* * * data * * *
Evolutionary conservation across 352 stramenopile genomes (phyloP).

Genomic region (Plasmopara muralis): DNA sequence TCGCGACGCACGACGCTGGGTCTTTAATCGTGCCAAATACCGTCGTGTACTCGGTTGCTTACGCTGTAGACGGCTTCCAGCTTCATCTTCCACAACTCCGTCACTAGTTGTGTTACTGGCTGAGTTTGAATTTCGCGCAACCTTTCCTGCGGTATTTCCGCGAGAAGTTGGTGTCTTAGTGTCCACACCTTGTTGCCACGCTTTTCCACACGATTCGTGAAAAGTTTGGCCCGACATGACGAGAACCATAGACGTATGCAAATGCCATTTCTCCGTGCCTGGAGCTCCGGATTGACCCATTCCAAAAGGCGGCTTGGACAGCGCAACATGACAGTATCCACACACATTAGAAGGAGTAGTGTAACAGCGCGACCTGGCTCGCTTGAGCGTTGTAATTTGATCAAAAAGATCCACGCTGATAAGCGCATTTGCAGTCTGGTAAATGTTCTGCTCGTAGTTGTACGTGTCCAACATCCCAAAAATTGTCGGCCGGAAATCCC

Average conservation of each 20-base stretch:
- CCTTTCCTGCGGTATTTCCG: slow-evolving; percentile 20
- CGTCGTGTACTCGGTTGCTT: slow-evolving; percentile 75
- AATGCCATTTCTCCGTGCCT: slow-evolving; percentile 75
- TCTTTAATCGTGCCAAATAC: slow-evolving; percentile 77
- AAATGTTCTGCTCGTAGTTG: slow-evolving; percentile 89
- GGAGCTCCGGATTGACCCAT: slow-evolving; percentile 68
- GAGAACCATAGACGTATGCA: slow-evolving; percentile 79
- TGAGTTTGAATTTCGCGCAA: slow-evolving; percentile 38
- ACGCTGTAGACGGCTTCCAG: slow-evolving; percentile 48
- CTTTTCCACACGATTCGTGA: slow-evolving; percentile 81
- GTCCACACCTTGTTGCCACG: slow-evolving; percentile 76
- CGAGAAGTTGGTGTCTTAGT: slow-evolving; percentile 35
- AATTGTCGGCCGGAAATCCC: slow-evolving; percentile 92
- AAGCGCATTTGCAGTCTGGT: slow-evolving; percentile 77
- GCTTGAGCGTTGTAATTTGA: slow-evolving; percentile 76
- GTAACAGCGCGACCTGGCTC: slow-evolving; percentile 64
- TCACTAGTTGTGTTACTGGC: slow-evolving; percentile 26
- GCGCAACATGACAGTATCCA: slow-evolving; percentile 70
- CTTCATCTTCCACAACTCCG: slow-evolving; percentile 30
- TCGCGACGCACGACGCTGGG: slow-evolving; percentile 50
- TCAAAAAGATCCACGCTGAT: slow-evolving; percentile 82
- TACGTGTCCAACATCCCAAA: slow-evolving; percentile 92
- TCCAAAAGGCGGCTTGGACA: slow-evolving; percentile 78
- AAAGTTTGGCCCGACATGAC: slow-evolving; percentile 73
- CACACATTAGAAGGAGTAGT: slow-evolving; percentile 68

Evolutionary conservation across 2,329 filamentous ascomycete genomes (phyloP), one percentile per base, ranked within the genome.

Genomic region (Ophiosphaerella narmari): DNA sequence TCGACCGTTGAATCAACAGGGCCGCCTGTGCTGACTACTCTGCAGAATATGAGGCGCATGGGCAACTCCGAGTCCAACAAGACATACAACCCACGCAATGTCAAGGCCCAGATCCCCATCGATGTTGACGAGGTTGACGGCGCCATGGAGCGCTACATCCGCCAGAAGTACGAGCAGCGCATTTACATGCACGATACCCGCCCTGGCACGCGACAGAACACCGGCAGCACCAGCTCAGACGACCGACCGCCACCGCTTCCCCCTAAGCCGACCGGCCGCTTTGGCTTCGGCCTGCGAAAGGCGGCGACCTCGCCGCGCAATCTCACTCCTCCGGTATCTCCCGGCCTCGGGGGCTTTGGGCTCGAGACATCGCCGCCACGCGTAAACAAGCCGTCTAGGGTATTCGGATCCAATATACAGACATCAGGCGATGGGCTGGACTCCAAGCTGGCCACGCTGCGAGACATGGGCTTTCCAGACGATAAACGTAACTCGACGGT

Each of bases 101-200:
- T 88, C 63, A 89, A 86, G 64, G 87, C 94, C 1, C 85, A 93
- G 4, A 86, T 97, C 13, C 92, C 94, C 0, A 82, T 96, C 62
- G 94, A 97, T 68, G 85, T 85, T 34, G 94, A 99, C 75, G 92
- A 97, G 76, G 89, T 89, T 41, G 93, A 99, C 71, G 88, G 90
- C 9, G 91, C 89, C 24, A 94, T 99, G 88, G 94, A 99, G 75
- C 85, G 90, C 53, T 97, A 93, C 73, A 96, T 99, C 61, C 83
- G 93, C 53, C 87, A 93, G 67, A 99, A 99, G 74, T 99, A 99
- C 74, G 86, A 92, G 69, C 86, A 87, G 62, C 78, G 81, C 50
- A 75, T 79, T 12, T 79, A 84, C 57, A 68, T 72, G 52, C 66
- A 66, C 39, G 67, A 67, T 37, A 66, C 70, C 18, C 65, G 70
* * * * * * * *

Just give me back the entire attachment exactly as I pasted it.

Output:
Evolutionary conservation across 352 stramenopile genomes (phyloP).

Genomic region (Plasmopara muralis): DNA sequence TCGCGACGCACGACGCTGGGTCTTTAATCGTGCCAAATACCGTCGTGTACTCGGTTGCTTACGCTGTAGACGGCTTCCAGCTTCATCTTCCACAACTCCGTCACTAGTTGTGTTACTGGCTGAGTTTGAATTTCGCGCAACCTTTCCTGCGGTATTTCCGCGAGAAGTTGGTGTCTTAGTGTCCACACCTTGTTGCCACGCTTTTCCACACGATTCGTGAAAAGTTTGGCCCGACATGACGAGAACCATAGACGTATGCAAATGCCATTTCTCCGTGCCTGGAGCTCCGGATTGACCCATTCCAAAAGGCGGCTTGGACAGCGCAACATGACAGTATCCACACACATTAGAAGGAGTAGTGTAACAGCGCGACCTGGCTCGCTTGAGCGTTGTAATTTGATCAAAAAGATCCACGCTGATAAGCGCATTTGCAGTCTGGTAAATGTTCTGCTCGTAGTTGTACGTGTCCAACATCCCAAAAATTGTCGGCCGGAAATCCC

Average conservation of each 20-base stretch:
- CCTTTCCTGCGGTATTTCCG: slow-evolving; percentile 20
- CGTCGTGTACTCGGTTGCTT: slow-evolving; percentile 75
- AATGCCATTTCTCCGTGCCT: slow-evolving; percentile 75
- TCTTTAATCGTGCCAAATAC: slow-evolving; percentile 77
- AAATGTTCTGCTCGTAGTTG: slow-evolving; percentile 89
- GGAGCTCCGGATTGACCCAT: slow-evolving; percentile 68
- GAGAACCATAGACGTATGCA: slow-evolving; percentile 79
- TGAGTTTGAATTTCGCGCAA: slow-evolving; percentile 38
- ACGCTGTAGACGGCTTCCAG: slow-evolving; percentile 48
- CTTTTCCACACGATTCGTGA: slow-evolving; percentile 81
- GTCCACACCTTGTTGCCACG: slow-evolving; percentile 76
- CGAGAAGTTGGTGTCTTAGT: slow-evolving; percentile 35
- AATTGTCGGCCGGAAATCCC: slow-evolving; percentile 92
- AAGCGCATTTGCAGTCTGGT: slow-evolving; percentile 77
- GCTTGAGCGTTGTAATTTGA: slow-evolving; percentile 76
- GTAACAGCGCGACCTGGCTC: slow-evolving; percentile 64
- TCACTAGTTGTGTTACTGGC: slow-evolving; percentile 26
- GCGCAACATGACAGTATCCA: slow-evolving; percentile 70
- CTTCATCTTCCACAACTCCG: slow-evolving; percentile 30
- TCGCGACGCACGACGCTGGG: slow-evolving; percentile 50
- TCAAAAAGATCCACGCTGAT: slow-evolving; percentile 82
- TACGTGTCCAACATCCCAAA: slow-evolving; percentile 92
- TCCAAAAGGCGGCTTGGACA: slow-evolving; percentile 78
- AAAGTTTGGCCCGACATGAC: slow-evolving; percentile 73
- CACACATTAGAAGGAGTAGT: slow-evolving; percentile 68

Evolutionary conservation across 2,329 filamentous ascomycete genomes (phyloP), one percentile per base, ranked within the genome.

Genomic region (Ophiosphaerella narmari): DNA sequence TCGACCGTTGAATCAACAGGGCCGCCTGTGCTGACTACTCTGCAGAATATGAGGCGCATGGGCAACTCCGAGTCCAACAAGACATACAACCCACGCAATGTCAAGGCCCAGATCCCCATCGATGTTGACGAGGTTGACGGCGCCATGGAGCGCTACATCCGCCAGAAGTACGAGCAGCGCATTTACATGCACGATACCCGCCCTGGCACGCGACAGAACACCGGCAGCACCAGCTCAGACGACCGACCGCCACCGCTTCCCCCTAAGCCGACCGGCCGCTTTGGCTTCGGCCTGCGAAAGGCGGCGACCTCGCCGCGCAATCTCACTCCTCCGGTATCTCCCGGCCTCGGGGGCTTTGGGCTCGAGACATCGCCGCCACGCGTAAACAAGCCGTCTAGGGTATTCGGATCCAATATACAGACATCAGGCGATGGGCTGGACTCCAAGCTGGCCACGCTGCGAGACATGGGCTTTCCAGACGATAAACGTAACTCGACGGT

Each of bases 101-200:
- T 88, C 63, A 89, A 86, G 64, G 87, C 94, C 1, C 85, A 93
- G 4, A 86, T 97, C 13, C 92, C 94, C 0, A 82, T 96, C 62
- G 94, A 97, T 68, G 85, T 85, T 34, G 94, A 99, C 75, G 92
- A 97, G 76, G 89, T 89, T 41, G 93, A 99, C 71, G 88, G 90
- C 9, G 91, C 89, C 24, A 94, T 99, G 88, G 94, A 99, G 75
- C 85, G 90, C 53, T 97, A 93, C 73, A 96, T 99, C 61, C 83
- G 93, C 53, C 87, A 93, G 67, A 99, A 99, G 74, T 99, A 99
- C 74, G 86, A 92, G 69, C 86, A 87, G 62, C 78, G 81, C 50
- A 75, T 79, T 12, T 79, A 84, C 57, A 68, T 72, G 52, C 66
- A 66, C 39, G 67, A 67, T 37, A 66, C 70, C 18, C 65, G 70